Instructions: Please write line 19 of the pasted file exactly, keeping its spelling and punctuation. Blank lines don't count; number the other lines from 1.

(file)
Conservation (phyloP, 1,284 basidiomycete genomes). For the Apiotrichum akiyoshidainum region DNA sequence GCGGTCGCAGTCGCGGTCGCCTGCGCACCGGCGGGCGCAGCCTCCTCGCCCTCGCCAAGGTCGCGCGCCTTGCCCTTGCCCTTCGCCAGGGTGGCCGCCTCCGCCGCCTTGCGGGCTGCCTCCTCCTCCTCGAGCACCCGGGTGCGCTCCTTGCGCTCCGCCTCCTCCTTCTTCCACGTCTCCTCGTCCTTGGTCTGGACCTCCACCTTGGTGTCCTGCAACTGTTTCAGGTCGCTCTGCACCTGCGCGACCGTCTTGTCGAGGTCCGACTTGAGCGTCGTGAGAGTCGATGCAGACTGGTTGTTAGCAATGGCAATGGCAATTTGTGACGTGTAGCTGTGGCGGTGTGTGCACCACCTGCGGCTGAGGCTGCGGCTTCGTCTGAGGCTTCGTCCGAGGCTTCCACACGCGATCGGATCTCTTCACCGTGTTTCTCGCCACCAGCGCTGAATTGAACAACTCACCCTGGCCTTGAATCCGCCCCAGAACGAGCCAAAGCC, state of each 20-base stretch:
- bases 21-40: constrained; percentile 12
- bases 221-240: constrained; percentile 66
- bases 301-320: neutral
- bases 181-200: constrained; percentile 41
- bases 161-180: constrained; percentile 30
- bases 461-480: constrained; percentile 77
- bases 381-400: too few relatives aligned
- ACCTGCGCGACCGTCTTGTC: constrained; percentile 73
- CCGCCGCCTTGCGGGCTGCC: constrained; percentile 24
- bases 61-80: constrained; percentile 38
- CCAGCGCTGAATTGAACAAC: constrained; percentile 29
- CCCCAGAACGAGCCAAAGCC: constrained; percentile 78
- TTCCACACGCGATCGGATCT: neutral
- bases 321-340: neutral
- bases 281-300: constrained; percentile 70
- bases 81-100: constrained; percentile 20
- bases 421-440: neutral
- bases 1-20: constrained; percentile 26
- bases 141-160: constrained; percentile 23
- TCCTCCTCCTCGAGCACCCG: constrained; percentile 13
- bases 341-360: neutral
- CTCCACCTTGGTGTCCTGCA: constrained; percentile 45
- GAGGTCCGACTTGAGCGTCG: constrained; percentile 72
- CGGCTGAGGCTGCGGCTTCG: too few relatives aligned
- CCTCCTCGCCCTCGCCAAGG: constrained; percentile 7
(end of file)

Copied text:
- bases 1-20: constrained; percentile 26